Patent application title: ADVANCED VIDEO CODING METHOD, APPARATUS, AND STORAGE MEDIUM
Todd Bryant (Austin, TX, US)
IPC8 Class: AH04N1961FI
Class name: Bandwidth reduction or expansion television or motion video signal predictive
Publication date: 2014-05-15
Patent application number: 20140133554
An advanced video coding method, apparatus, and storage medium are
provided utilizing advanced edge detection, object of interest
identification, pixel tracking of the object of interest, sharpening, and
1. A method, apparatus, and storage medium according to all that is
CROSS REFERENCE TO RELATED APPLICATION
 This application claims the priority of U.S. 61/624,440 filed on Apr. 16, 2012 and entitled "ADVANCED VIDEO CODING METHOD, APPARATUS, AND STORAGE MEDIUM."
FIELD OF THE INVENTION
 The invention relates to video compression.
BACKGROUND OF THE INVENTION
 H.264 is an industry standard for video compression, the process of converting digital video into a format that takes up less capacity when it is stored or bandwidth when transmitted. Video compression (or video coding) is an essential technology which is incorporated in applications such as digital television, DVD-Video, mobile TV, videoconferencing and Internet video streaming, among others. An encoder converts video into a compressed format and a decoder converts compressed video back into an uncompressed format. Standardizing video compression makes it possible for products from different manufacturers (e.g. encoders, decoders and storage media) to inter-operate.
 Recommendation H.264: Advanced Video Coding is a document published by the international standards bodies ITU-T (International Telecommunication Union) and ISO/IEC (International Organization for Standardization/International Electrotechnical Commission). It defines a format (syntax) for compressed video and a method for decoding this syntax to produce a displayable video sequence. The standard document does not actually specify how to encode (compress) digital video--this is left to the manufacturer of a video encoder--but in practice the encoder is likely to minor the steps of the decoding process. FIG. 1 shows the encoding and decoding processes and highlights the parts that are covered by the H.264 standard.
 The H.264/AVC standard was first published in 2003. It builds on the concepts of earlier standards such as MPEG-2 and MPEG-4 Visual and offers the potential for better compression efficiency (i.e. better-quality compressed video) and greater flexibility in compressing, transmitting and storing video.
BRIEF SUMMARY OF THE INVENTION
 The disclosed subject matter provides a system, method, and computer readable storage medium for enhanced video compression without any appreciable and/or noticeable degradation.
 These and other aspects of the disclosed subject matter, as well as additional novel features, will be apparent from the description provided herein. The intent of this summary is not to be a comprehensive description of the subject matter, but rather to provide an overview of some of the subject matter's functionality. Other systems, methods, features and advantages here provided will become apparent to one with skill in the art upon examination of the following FIGUREs and detailed description. It is intended that all such additional systems, methods, features and advantages that are included within this description be within the scope of the appended claims and any claims filed later.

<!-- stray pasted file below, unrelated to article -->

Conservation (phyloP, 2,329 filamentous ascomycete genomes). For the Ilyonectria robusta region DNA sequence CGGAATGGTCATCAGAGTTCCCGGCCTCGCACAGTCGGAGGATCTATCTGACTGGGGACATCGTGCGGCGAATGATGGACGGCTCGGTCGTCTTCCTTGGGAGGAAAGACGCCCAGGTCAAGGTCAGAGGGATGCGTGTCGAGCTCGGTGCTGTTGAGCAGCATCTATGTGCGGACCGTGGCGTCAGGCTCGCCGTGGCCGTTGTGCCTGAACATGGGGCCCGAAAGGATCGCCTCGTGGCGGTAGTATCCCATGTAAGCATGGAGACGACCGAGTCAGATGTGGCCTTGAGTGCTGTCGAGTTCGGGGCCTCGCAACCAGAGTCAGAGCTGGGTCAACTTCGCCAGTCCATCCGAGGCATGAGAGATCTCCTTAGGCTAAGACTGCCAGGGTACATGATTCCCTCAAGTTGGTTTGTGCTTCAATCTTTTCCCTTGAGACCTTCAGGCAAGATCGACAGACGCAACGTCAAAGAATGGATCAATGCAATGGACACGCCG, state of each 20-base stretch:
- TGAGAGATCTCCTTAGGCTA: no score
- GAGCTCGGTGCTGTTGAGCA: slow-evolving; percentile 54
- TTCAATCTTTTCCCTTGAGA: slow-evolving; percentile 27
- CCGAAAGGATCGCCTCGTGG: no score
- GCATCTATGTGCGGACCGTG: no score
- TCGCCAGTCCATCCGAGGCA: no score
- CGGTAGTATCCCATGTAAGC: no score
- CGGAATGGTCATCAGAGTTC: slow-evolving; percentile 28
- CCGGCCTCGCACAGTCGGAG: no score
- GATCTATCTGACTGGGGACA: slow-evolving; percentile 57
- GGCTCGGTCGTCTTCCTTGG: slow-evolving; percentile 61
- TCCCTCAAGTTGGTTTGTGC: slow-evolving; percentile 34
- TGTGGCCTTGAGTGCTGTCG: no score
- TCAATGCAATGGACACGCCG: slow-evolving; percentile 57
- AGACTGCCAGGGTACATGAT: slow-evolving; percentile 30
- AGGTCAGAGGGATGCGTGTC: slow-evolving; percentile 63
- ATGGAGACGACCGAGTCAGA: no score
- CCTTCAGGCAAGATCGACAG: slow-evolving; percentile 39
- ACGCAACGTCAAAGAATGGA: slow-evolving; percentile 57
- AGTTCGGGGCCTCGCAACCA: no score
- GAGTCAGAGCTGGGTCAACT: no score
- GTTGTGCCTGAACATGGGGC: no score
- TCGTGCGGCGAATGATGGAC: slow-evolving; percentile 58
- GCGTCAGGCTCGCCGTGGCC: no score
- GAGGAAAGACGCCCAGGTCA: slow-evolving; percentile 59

BRIEF DESCRIPTION OF THE FIGURES
 FIG. 1 depicts an H.264 video encoder carrying out prediction, transform and encoding processes;
 FIG. 2 depicts intra prediction using 16×16 and 4×4 block sizes to predict the macroblock from surrounding, previously-coded pixels within the same frame;
 FIG. 3 depicts inter prediction using a range of block sizes (from 16×16 down to 4×4) to predict pixels in the current frame from similar regions in previously-coded frames
 FIG. 4 depicts how the inverse DCT creates an image block by weighting each basis pattern according to a coefficient value and combining the weighted basis patterns;
 FIG. 5 depicts s blind spot;
 FIG. 6 depicts the objective assessment of the video quality of a Media Room file encoded from the same reference video source as recommended by Microsoft against the reference source. Compare the objective video quality metrics for New Cinema® encoded content with the metrics for Media Room encoded content;
 FIGS. 7 and 8 depict photographs of the video reference sample;
 FIG. 9 depicts a graph of test results with New Cinema® 4.5 Mbps vs. Media Room 9 Mbps;
 FIG. 10 depicts a graph of test results with New Cinema® 4 Mbps vs. Media Room 9 Mbps;
 FIG. 11 depicts a graph of test results with New Cinema® 3.5 Mbps vs. Media Room 9 Mbps;
 FIG. 12 depicts a graph of test results with New Cinema® 3 Mbps vs. Media Room 9 Mbps;
 FIG. 13 depicts a graph of test results with New Cinema® 2.5 Mbps vs. Media Room 9 Mbps;
 FIG. 14 depicts a graph of test results with New Cinema® 2 Mbps vs. Media Room 9 Mbps.
2. How Does An H.264 Codec Work?
 An H.264 video encoder carries out prediction, transform and encoding processes (see FIG. 1) to produce a compressed H.264 bitstream. An H.264 video decoder carries out the complementary processes of decoding, inverse transform and reconstruction to produce a decoded video sequence.
2.1 Encoder Processes
 The encoder processes a frame of video in units of a Macroblock (16×16 displayed pixels). It forms a prediction of the macroblock based on previously-coded data, either from the current frame (intra prediction) or from other frames that have already been coded and transmitted (inter prediction). The encoder subtracts the prediction from the current macroblock to form a residual.
 The prediction methods supported by H.264 are more flexible than those in previous standards, enabling accurate predictions and hence efficient video compression. Intra prediction uses 16×16 and 4×4 block sizes to predict the macroblock from surrounding, previously-coded pixels within the same frame (FIG. 2).